During the Civil War, George Washington’s Ferry Farm was the site of Union Army encampments that included some defensive works like a trench dug into the crest of the ridge overlooking the river. In that trench and throughout Ferry Farm’s landscape, Union soldiers lost and threw away a wide array of military gear and personal belongings, which our archaeologists frequently excavate.
This blog post highlights an intriguing artifact excavated from the trench: a diminutive glass bottle. This bottle is not so much interesting because of what it is – it’s a very common medicine style bottle for the mid-19th century– but rather what’s inside. Clearly visible within the bottle is a hard black substance and for years we’ve wondered what the substance may be.
Enter Ruth Ann Armitage, our amazing chemist friend from Eastern Michigan University. Over the years, she and her colleagues have generously used their extremely fancy equipment to analyze many of the residues we’ve recovered archaeologically. So we chipped off a little fragment of the substance in the bottle and sent it to her lab.
The sample was analyzed using scanning electron microscopy (SEM). SEM works by shooting a beam of electrons at the sample, which gives you an image of its surface topography. Backscattered electrons (BSE), collected in a different detector, tell you about the elemental composition. In a BSE image, the contrast in the image is related to the atomic number of the material, with brighter areas showing high number elements (usually metals) and darker areas representing low number elements (like carbon). X-rays are also produced when the electron beam hits the sample, so an x-ray detector allows the chemist to do energy dispersive x-ray spectroscopy (EDS) to map out specifically what elements are present in the sample. To put it simply, all of these techniques are good at alerting the chemist to the elements within a residue.
Our sample was also run through DART (direct in real time) mass spectrometry. This technique is good at detecting organic components within a substance. It’s important to note here that this is not an episode of CSI and a reading does not automatically tell you what is in the bottle.
That being said, almost immediately, Ruth Ann responded and we weren’t disappointed: “Did you know there’s mercury in this?” Nope, we did not.
However, this discovery was not too surprising given the use of mercury in many medicines for thousands of years. Now a days it’s common knowledge that you shouldn’t drink mercury…or touch it…or inhale it. Believe it or not many people did not accept mercury’s dangers until well into the 20th century. Some people born in the 1980s and before might even remember playing with the little balls of mercury from a broken thermometer, am I right? As weird as it seems this wasn’t that dangerous because mercury is not toxic in such small concentrations. However, if you were born a little further back you may remember a substance called calomel (mercury chloride), which was marketed as a cure all. Perhaps most tragically, it was as a common teething medication for children until the 1950s. For a long time, mercury was seen as a potent healing metal and it was readily rubbed on skin, consumed, and vaporized for immediate effect on the lungs.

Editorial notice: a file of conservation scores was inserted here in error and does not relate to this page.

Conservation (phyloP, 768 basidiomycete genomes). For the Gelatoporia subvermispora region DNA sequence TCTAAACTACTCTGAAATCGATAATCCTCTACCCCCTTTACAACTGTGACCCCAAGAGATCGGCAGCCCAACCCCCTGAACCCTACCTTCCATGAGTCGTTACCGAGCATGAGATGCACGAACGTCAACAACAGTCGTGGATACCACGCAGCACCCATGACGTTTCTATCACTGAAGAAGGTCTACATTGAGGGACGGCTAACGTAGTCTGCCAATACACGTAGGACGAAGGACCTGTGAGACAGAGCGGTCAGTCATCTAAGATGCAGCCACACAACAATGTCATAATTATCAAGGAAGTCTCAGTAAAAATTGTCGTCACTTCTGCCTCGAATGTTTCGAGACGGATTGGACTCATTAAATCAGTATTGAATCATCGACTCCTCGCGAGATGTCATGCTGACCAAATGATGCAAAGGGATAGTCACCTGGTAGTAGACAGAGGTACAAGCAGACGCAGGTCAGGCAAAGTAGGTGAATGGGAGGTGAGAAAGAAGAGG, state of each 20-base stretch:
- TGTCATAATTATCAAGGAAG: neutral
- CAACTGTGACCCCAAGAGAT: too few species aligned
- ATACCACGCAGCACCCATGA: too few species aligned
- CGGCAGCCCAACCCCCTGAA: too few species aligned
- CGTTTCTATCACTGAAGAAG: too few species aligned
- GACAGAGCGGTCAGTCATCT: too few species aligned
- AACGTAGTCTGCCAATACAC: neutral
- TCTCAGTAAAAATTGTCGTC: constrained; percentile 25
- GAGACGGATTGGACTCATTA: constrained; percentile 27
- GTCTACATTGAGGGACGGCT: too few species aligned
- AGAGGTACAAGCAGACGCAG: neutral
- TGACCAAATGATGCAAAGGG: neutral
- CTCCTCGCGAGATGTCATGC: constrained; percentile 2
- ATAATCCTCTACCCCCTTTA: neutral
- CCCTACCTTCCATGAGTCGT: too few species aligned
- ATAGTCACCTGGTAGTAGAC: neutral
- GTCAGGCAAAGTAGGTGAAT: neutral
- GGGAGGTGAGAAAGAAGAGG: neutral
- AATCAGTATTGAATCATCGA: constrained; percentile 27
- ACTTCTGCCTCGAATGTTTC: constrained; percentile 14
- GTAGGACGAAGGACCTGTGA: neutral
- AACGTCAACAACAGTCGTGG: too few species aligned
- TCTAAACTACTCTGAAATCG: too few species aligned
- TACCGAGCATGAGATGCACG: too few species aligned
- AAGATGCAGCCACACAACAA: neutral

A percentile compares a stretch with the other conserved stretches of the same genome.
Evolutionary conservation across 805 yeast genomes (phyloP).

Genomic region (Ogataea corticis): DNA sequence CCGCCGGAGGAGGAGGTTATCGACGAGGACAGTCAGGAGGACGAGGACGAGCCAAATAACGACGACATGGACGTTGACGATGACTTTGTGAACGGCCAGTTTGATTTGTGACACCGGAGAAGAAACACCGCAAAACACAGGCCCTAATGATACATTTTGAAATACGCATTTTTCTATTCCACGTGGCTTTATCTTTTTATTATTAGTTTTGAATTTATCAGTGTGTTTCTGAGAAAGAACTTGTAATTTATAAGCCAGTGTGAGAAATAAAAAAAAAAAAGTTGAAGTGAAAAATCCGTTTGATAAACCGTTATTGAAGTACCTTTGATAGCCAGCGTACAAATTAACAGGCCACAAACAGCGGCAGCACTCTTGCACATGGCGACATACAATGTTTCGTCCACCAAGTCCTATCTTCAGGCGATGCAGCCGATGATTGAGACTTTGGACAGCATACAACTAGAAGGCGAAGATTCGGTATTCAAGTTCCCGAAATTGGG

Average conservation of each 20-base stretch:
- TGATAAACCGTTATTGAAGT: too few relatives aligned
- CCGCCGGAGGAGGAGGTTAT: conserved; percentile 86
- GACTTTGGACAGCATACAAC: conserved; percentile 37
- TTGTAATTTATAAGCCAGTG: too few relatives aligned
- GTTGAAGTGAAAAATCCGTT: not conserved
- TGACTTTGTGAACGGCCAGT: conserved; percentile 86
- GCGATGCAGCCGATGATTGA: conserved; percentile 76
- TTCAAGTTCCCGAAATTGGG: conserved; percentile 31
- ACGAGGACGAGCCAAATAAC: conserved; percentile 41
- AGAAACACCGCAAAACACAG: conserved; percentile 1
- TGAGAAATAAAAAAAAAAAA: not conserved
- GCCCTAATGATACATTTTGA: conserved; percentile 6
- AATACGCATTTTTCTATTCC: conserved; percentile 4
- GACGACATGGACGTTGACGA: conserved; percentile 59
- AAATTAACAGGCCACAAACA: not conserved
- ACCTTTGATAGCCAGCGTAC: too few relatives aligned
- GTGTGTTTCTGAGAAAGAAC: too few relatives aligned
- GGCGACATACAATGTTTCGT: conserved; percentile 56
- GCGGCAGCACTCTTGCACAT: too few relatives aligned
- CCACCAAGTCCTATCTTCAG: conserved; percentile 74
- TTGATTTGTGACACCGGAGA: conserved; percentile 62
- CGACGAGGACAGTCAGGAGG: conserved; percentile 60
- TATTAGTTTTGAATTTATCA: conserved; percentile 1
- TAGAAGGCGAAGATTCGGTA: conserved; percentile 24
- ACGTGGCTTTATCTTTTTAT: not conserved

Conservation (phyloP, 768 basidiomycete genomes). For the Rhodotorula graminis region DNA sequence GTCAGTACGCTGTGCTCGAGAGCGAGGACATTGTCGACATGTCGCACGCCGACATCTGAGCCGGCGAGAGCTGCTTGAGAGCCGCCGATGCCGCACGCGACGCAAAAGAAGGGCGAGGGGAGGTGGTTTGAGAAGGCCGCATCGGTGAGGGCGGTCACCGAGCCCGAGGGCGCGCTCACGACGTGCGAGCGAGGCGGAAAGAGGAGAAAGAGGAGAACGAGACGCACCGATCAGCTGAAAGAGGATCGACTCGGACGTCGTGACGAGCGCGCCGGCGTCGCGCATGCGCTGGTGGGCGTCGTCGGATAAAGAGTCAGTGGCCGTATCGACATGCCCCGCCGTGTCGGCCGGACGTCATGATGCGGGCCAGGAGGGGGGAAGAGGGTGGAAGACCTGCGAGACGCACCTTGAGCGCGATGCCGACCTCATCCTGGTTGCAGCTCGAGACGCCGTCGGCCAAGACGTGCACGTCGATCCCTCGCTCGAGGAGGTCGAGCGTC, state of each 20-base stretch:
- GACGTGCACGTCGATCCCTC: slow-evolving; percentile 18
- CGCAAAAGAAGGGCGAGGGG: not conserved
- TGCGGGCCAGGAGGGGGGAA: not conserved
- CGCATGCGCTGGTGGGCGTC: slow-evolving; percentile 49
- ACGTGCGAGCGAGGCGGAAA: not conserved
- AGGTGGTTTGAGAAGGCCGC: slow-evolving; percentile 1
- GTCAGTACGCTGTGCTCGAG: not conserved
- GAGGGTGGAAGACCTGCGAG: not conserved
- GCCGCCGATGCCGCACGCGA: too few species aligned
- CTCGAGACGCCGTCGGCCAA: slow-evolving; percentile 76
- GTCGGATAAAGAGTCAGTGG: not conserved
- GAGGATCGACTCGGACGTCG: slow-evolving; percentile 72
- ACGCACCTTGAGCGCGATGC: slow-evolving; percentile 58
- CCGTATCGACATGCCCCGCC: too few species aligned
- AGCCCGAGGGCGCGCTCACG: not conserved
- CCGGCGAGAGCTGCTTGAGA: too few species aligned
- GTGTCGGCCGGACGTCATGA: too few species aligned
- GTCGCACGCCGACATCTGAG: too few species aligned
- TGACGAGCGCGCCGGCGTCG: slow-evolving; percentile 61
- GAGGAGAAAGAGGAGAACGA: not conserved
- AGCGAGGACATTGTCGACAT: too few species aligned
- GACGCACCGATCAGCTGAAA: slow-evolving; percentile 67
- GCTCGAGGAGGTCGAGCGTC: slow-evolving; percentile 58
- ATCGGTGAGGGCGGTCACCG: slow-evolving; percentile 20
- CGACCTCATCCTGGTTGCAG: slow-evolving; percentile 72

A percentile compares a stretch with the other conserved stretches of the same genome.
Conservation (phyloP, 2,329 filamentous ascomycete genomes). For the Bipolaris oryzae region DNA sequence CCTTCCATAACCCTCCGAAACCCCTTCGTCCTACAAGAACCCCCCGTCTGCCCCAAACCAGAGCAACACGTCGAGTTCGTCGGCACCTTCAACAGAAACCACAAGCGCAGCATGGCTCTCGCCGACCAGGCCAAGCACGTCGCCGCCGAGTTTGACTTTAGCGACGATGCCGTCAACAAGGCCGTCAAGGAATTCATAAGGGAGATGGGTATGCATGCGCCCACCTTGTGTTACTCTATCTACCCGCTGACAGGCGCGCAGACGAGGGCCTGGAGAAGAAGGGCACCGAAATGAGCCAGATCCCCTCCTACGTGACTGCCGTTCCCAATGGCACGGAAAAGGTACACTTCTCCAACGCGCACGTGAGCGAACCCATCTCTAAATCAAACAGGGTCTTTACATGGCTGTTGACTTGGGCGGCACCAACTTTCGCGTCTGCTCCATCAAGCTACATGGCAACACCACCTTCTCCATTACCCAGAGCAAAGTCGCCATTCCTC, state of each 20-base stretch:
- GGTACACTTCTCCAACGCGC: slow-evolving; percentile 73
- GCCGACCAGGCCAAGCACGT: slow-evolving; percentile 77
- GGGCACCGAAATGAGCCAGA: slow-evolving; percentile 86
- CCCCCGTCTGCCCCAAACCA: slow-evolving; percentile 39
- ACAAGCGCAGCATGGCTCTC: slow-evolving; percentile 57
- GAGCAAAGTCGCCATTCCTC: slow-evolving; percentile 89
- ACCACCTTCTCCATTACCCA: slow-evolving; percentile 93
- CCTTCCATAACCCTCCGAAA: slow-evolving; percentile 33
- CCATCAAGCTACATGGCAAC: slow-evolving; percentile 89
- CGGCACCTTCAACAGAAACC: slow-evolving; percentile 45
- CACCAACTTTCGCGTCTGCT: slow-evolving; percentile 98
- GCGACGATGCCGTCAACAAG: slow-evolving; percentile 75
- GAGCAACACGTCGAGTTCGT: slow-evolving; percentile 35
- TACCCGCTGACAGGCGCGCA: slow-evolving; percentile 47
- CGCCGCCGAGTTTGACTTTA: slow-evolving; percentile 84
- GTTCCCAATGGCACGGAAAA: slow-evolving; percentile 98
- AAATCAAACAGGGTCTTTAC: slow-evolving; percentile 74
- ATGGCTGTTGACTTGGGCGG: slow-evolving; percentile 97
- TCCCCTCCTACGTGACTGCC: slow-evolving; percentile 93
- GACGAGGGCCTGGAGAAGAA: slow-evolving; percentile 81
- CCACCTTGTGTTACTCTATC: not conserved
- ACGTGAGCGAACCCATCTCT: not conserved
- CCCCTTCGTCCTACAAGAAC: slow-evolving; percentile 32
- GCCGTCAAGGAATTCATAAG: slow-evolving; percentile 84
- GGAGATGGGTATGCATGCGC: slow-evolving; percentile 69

And while all of these treatments using mercury did little to address the body’s medical problem, mercury still caused an immediate bodily response, which convinced people it was working to cure their ailments. When applied topically, it burned. When introduced into the body, it caused a person to sweat, salivate, and have diarrhea. The mucous membranes also went into overdrive, leading many to believe that the bad stuff in your system making you sick was being purged by the mercury. The reality, of course, was that the body was trying desperately to rid itself of poison, the mercury. That being said, mercury does actually have a place in the medical world and can be useful, it just took a little while for people to learn how to properly utilize it.
So, if the residue inside our bottle was medicine, what medicine was it? Initially our archaeology lab thought it was calomel but the chemical analysis didn’t show any chlorine. The most interesting components were mercury and sulfur, which could possibly indicate cinnabar, the ore from which mercury is obtained. The image below is a close up of the mercury and shows the sulfur (dark circles) surrounded by the brighter mercury.
Other elements detected include carbon, oxygen, and trace amounts of iron, silica, and aluminum. A closer look at the DART analysis suggests that the mercury compound might be in the dried remains of a fat or oil based on the presence of substances that form when fats decompose over time.
What does all this mean? Unfortunately, without more research, it’s hard to say what was in the bottle other than the basic components already detected. Because it’s a medicine bottle, our assumption is that the residue it contains was a treatment of some sort in which case we’re dealing with a soldier who had an ailment. Common Civil War-era uses for mercury-based medicines were treating skin sores and lacerations, internal and external parasite infections, syphilis, and constipation, to name but a few.
What is even more interesting is that a nearly identical bottle which also contained a hefty amount of mercury was recovered across the river just a few years ago by Dovetail Cultural Resource Group from another Civil War context. Read more about their discovery here.
Soldiers throughout history are known to have carried their own medicines with them so it’s very cool to see actual physical evidence of that. As to the exact medicine, perhaps we’ll know someday but for now let’s just say it was definitely bad medicine.
Mara Kaktins, Archaeologist
Archaeology Lab Supervisor